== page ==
Treasure In Earthen Vessels

Discovering the Indwelling Holy Spirit

How Can Such a Small Bump in the Road Stir Up Such a Big Stink? March 30, 2015

While driving home from church last night I hit a bump in the road. I felt only a small thump, but it wasn’t long before I knew I had stirred up a big stink. You guessed it—I hit a skunk. It seemed as if I didn’t have a choice since it darted right out in front of me. Regardless, I quickly chose what I thought to be the best direction to go in order to miss it. I chose wrong.

I couldn’t help but blame myself. Was I pre-occupied with a problem I had just learned about? Was I not focusing on where I was going? Did I react in haste; in error? Perhaps if I had done any of these things differently, one of God’s little creatures would still be alive, and my car, well, let’s just say it would be giving off a more pleasant aroma!

OK, maybe I’m over-analyzing, but maybe not. After all, I expect that I’ll be reminded of it for quite some time. So, what might the Holy Spirit have for me in this unfortunate incident?

Perhaps 2 Corinthians 2:14 has a word for us: “Now thanks be to God who always leads us in triumph in Christ, and through us diffuses the fragrance of His knowledge in every place.”

This verse tells us that God does two things: 1) He always leads us to triumph in Christ; and 2) He uses my life to distribute a fragrance of Himself everywhere I go.

The fact is….we all have bumps in the road—little bumps, medium-sized bumps, and big bumps. They happen to everyone. The issue is not how to have a life without bumps, but how to handle them when they pop up right in our face.

It is in the bumps of life that God desires to lead us to triumph. That’s right—a bump in the road is actually an opportunity for the Christ in us to show the world who He is, how He thinks, and how He behaves. What we call an unfortunate bump in the road is also our opportunity to be used of God to spread the sweet fragrance of Christ-like-ness to those who come in contact with us.

Anytime we encounter a bump in the road that jolts our lives, our emotions, or our self-esteem, we (and others) are left with the aroma of our reaction. Since that aroma will be around for quite a while, it’s important what we dispense—a sweet-smelling fragrance or an aroma that people will shy away from?

Even a small amount of rudeness, selfish demands, or an unleashed temper can stir up a stink we may later regret. Damage done in a split-second of careless reaction may cost us more than we ever imagined—an irreparable friendship, alienated family member, or a wounded spouse.

Some good advice might be to keep our minds on the Lord instead of our problems; remember to stay focused on where we are going and our goal to take others with us; not to react in haste, but to think things through; and to understand there is a cost if we make an error in the direction we choose. And if we choose our reactions and words carefully, we might even save the life of one of God’s creations—a human one.

Lord, as your ambassadors to a lost world, help us react to the bumps in our road like Jesus would react. We understand that if we don’t, we might be left with a big stink to live with. ~ Janie Kellogg

Small footprintKey Quote: “For a cup brimful of sweet water cannot spill even one drop of bitter water, however suddenly jolted.” ~ Amy Carmichael

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You Do Know It Is Tax Season? February 10, 2015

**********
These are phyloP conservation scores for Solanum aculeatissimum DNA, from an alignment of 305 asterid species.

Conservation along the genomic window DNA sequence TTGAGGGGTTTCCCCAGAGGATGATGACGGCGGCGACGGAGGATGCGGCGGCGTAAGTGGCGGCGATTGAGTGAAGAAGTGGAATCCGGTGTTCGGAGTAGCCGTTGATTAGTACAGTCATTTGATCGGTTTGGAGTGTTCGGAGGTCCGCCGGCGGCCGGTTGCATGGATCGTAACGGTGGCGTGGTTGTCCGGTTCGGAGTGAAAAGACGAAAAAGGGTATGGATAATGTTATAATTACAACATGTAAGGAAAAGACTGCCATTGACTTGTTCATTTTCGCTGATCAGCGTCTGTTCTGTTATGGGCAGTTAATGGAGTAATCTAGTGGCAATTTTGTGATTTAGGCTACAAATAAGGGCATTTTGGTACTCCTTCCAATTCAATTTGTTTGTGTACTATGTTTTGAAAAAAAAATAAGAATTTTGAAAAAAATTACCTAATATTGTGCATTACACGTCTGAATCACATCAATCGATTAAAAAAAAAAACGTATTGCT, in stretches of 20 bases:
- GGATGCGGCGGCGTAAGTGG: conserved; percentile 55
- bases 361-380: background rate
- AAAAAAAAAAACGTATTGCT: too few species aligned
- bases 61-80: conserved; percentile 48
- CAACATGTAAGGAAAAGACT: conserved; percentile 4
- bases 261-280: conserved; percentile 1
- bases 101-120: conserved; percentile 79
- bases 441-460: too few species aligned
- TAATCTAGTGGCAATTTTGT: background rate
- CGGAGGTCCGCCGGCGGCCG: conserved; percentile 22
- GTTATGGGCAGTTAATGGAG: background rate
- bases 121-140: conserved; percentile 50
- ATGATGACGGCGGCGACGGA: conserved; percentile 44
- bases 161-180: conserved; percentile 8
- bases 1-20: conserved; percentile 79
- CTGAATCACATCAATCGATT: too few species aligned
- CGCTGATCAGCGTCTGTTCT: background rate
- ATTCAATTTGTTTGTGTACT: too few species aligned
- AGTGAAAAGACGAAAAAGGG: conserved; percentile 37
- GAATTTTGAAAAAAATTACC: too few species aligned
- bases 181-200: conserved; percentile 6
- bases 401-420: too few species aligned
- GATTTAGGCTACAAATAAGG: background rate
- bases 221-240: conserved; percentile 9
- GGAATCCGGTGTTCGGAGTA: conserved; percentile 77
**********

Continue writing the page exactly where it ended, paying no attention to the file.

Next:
I recently spent a few days with the son and his family. Being the accountant for my son’s two businesses, we all know that January through April is grueling for me. The deadlines during this time of year are constant, and missing one can be painful and costly.

Each year during tax season, my state of well-being is jeopardized due to the stress. I tell my family that I have a legitimate excuse for over-eating, not exercising, being impatient, critical and cranky. Jokingly, I began to use my one-size-fits-all excuse for everything.

My twelve-year-old granddaughter found it to be amusing. When her mother asked her to set the table for dinner, we were both surprised to hear her say, “Well, I can’t right now. You do know it is tax season?” We all had a good laugh, yet I couldn’t help but wonder how many times I make similar silly excuses for not obeying my Heavenly Father.

He tells us to “love Him with all our heart, soul, strength and mind,”1 and I have to question if I even know what that means. Then He adds, “If you love Me, you will keep My commandments.”2 Oops! I wonder if my one-size-fits-all excuse holds water with God. Will it help me here? And even if it does, what about when April 15th has come and gone?

I don’t think excuses work with God, nor do I think He is amused by any of it. You see, He has bigger plans for me (and you). Getting me through a finite season of anything on earth is not His objective. He desires that I learn to come to Him and allow Him to help me manage my stress.

My big brother, Jesus, who faced the ultimate stress while on earth, is totally aware of my stress-full circumstances. And because He is, He gives me an invitation: “Come to Me, all (that includes me and you) who labor and are heavy-laden (that’s overworked), and I will give you rest. Take My yoke upon you and learn from Me, for I am gentle and lowly in heart, and you will find rest for your souls.”3

Did I hear the word R-E-S-T! That’s exactly what I need. It fits my bill perfectly. I’ll take it! Sign me up—and make that a double portion! Oh, but wait; there is one condition—I must come to Him. But who has time for that? You do know it is tax season, right?

Yet, at His invitation, I think I’ll press the pause button on those deadlines; turn off the depressing news about the next heinous act of terrorism; and Facebook, it matters not if I miss some trivial tidbit there. I’ll even silence this cell phone for a spell, and sit here at my Savior’s feet. Who knows, I might learn something.